This causes a periosteal collar to form around the bone diaphysis.
Periosteal bud (blood vessel) invades the middle of hyaline cartilage causing chondrocytes to die.
Osteogenic cells come in with blood and differentiate into osteoblasts which form the primary ossification center.
- How does one create a marrow cavity in the bone?
- Bone is added to the outer sides of the periosteal collar and cartilage is removed from inner side.
- When does the secondary ossification center form?
- Only after birth is the hyaline cartilage in the epiphysis replaced
- During bone formation, what is the only place that hyaline cartilage will remain forever?
- At the articular cartilage region.
- When do the epiphyseal plates go away?
- ~25 yrs of age.
- What are the 5 zones of the epiphyseal plates?
- Zone of resting cartilage - between epiphysis and epiphyseal plate.
Zone of proliferation - chondrocytes mitosing for interstitial growth.
Zone of hypertrophy - chondrocytes get huge, deposit matrix and die.
Zone of calcification - calcification of the matrix occurs.
Zone of ossification - osteoblasts ossify the matrix.
- What are the main regions we find red bone marrow?
- Pelvic bones, sternum, vertebrae and skull
- What is the difference between red and yellow bone marrow?
- Yellow marrow is full of fat and is not hematopoietic
- Describe blood flow to bone marrow?
- Nutrient artery from periosteum splits into central longitudinal arteries which then split into radial arteries. The radial arteries enter Volkman's canals and then central canals.
- What supports the venous sinusoids in bone marrow?
- Adventitial reticular cells support the thin simple squamous endothelium
- What lines the venous sinusoids in the bone marrow?
- What type of collagen do you find lining the venous sinusoids?
- Reticular fibers.
- True/False Adventitial reticular cells in the bone marrow make reticular fibers
- FALSE! They are for support. THE NORMAL RETICULAR CELLS MAKE THE RETICULAR FIBERS
- How do blood cells leave the venous sinusoids, through or between the endothelial cells?
- There are migration pores in the endothelial cells so the blood cells go right through these pores (through the cells).
- What are the 4 stromal cells of the bone marrow?
- Macrophages, reticular cells, fibroblasts and endothelial cells.
- What is the function of the 4 stromal cells in the bone marrow?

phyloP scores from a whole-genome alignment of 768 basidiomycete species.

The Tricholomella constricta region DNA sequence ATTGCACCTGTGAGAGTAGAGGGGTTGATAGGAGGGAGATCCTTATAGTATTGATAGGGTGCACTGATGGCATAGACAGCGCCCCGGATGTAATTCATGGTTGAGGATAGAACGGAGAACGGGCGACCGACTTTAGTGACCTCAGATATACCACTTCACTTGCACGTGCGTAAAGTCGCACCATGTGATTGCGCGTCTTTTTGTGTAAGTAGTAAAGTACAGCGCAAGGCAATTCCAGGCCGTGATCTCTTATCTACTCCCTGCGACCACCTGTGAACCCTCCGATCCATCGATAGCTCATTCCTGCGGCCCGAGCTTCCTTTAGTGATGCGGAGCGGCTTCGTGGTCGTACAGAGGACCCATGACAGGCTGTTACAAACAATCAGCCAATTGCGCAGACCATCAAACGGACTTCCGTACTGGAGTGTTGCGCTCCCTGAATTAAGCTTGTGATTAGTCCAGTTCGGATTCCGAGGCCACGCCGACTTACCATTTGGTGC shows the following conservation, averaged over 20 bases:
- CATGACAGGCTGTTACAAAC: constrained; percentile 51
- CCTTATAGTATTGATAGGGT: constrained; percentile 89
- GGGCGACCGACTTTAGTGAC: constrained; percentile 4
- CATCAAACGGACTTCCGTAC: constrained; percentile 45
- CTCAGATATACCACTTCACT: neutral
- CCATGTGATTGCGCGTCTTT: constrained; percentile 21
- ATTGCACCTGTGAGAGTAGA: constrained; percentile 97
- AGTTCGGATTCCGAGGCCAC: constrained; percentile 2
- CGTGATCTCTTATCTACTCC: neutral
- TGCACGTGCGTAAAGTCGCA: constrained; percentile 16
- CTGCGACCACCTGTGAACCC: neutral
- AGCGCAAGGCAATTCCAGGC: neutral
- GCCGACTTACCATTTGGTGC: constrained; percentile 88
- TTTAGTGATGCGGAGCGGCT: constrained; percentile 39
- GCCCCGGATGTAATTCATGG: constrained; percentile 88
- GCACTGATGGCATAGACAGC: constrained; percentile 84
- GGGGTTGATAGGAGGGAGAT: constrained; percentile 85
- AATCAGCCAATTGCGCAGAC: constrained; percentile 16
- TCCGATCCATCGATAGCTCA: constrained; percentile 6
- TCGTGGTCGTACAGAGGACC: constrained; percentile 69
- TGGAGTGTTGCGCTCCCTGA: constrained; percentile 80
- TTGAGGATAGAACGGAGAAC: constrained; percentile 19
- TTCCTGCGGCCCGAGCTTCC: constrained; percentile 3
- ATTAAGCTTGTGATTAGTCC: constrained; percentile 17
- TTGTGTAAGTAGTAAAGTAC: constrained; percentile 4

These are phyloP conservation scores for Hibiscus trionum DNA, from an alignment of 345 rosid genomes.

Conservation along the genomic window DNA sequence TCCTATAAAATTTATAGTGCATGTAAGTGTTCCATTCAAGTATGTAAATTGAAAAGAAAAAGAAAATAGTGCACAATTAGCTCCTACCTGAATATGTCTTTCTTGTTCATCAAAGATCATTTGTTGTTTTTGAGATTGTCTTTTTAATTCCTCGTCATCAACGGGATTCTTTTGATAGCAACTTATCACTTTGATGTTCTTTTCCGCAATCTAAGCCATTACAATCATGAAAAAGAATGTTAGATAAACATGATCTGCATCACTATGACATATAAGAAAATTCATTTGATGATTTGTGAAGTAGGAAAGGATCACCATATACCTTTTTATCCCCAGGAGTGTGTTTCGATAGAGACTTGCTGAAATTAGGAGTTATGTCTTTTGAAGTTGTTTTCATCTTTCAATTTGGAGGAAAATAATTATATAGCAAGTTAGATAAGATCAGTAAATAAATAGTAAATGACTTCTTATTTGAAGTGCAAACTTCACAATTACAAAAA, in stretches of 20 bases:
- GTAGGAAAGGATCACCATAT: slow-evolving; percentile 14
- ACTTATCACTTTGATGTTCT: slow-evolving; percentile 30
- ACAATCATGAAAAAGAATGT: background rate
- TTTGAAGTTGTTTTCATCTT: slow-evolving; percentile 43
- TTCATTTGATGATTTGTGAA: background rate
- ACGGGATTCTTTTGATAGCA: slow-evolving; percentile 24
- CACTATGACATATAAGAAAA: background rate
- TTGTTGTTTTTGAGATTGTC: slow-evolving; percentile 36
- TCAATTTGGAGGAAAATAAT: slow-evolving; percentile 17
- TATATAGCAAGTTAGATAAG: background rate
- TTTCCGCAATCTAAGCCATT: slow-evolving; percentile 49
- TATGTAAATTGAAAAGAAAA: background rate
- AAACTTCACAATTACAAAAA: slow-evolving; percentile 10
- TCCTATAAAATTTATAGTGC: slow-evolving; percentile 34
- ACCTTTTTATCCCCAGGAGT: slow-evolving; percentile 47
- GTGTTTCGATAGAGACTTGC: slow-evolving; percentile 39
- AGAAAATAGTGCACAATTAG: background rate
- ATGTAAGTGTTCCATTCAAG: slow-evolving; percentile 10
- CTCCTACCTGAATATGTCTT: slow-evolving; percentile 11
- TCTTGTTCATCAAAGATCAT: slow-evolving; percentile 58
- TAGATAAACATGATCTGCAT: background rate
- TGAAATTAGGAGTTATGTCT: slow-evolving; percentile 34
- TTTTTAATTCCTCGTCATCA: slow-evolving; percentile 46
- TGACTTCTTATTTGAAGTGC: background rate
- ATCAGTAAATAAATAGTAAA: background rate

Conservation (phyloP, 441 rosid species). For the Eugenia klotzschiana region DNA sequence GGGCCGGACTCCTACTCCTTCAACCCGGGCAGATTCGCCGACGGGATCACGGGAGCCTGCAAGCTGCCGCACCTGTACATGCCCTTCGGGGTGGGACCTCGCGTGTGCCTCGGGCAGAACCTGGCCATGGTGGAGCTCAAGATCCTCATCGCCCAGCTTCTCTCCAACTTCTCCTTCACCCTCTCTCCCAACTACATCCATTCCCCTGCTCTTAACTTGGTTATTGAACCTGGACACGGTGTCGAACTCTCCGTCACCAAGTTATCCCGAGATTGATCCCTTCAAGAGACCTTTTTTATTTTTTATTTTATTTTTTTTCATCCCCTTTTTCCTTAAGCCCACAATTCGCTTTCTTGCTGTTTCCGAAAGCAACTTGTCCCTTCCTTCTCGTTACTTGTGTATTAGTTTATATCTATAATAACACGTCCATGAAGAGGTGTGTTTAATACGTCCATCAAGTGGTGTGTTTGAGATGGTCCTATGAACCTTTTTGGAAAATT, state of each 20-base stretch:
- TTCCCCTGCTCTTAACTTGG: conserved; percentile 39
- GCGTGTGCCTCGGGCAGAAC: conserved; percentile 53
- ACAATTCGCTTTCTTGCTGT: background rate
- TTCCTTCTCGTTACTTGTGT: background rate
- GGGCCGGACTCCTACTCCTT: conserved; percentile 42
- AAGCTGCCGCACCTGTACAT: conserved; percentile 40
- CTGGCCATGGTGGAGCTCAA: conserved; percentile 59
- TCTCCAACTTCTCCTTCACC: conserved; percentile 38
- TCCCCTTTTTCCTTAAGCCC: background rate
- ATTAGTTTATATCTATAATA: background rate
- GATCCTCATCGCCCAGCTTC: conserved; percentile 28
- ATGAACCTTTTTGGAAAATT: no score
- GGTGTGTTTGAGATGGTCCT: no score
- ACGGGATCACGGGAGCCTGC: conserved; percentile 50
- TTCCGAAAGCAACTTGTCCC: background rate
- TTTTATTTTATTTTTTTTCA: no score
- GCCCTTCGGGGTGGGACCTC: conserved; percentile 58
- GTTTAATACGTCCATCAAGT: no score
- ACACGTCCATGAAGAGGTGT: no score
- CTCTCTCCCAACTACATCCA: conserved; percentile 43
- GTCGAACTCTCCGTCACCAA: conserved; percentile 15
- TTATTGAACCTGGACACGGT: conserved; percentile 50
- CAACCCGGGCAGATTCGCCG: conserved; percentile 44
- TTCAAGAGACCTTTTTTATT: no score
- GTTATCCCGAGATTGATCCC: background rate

- Macrophages phagocytose RBC nuclei.
Endothelial cells and fibroblasts make growth factors.
Reticular cells make reticular fibers (NOT ADVENTITIAL RETICULAR CELLS) and store fat in some instances.
- What are the relative locations of cells in the bone marrow cords?
- RBC's develop in erythroblastic islets close to sinusoids.
Here macrophages can recycle the iron and phagocytose pyknotic nuclei.
Neutrophils develop further away.
Megakaryocytes have to be right next to sinusoid walls to release platelets.
- Where does hematopoiesis occur between 2 weeks and 3 months of age?
- In the mesoderm of the yolk sac. These are nucleated RBC's and it is the mesoblastic stage.
- Where is hematopoiesis from 6 weeks to birth?
- In the liver and spleen, these are still nucleated RBC's
- When does hematopoiesis begin in the bone marrow?
- At 6th week the primary ossification center develops and is in full swing by 5 month.
- What are the 3 classes of cells in the bone marrow?
- Stem cells
- What is PHSC?
- Pleuripotential hematopoietic stem cells of bone marrow which can self-renew or give rise to MHSC (multipotential)
- What is MHSC?
- Multipotential hematopoietic stem cell which are either CFU-S (myeloid line) or CFU-Ly (lymphoid line)
- What are examples of progenitor cells?
- CFU-GM, CFU-M, CFU-E, CFU-B.
Progenitor cells are committed to a single cell lineage.
- What is a precursor cell?
- Cell in each lineage displaying unique characteristics.
- Which precursor cell responds to erythropoietin?
- CFU-E. Although so can BFU-E during severe anemia which is why it is called burst forming unit.
- Why are they called primary and secondary granules?
- Because the primary azurophillic granules form before the secondary specific granules.
- What are criteria used to ID proerythroblast?
- Huge cell
Central nucleus with nucleoli
Basophillic cytoplasm due to ribosomes
- What criteria are used to ID basophillic erythroblast?
- Very dark blue cytoplasm (RIBOSOMES MAKING HB)
Clumped chromatin and more condensed nucleus.
- What are criteria used to ID polychromatophillic erythroblast?
- CHECKERBOARD NUCLEUS
Grey cytoplasm due to accumulation of hemoglobin
LAST CELL THAT CAN DIVIDE
- What is the last cell in the erythroid line that can divide?
- The polychromatophillic erythroblast
- What are criteria used to ID orthochromatophillic erythroblast?
- Cytoplasm is same as mature erythrocyte (ortho means same).
Nucleus is eccentric dark round circle.
- What are criteria used to ID reticulocytes?
- No nucleus
Special stains pick up RNA as black fibers in cell
- 4 things needed to make an erythrocyte?
- Why is the cytoplasm of a myeloblast slightly basophillic?
- Due to RER
- At what stage are the azurophillic granules first made during granulocyte maturation?
- The promyelocyte stage
- When are the secondary granules made during granulocyte maturation?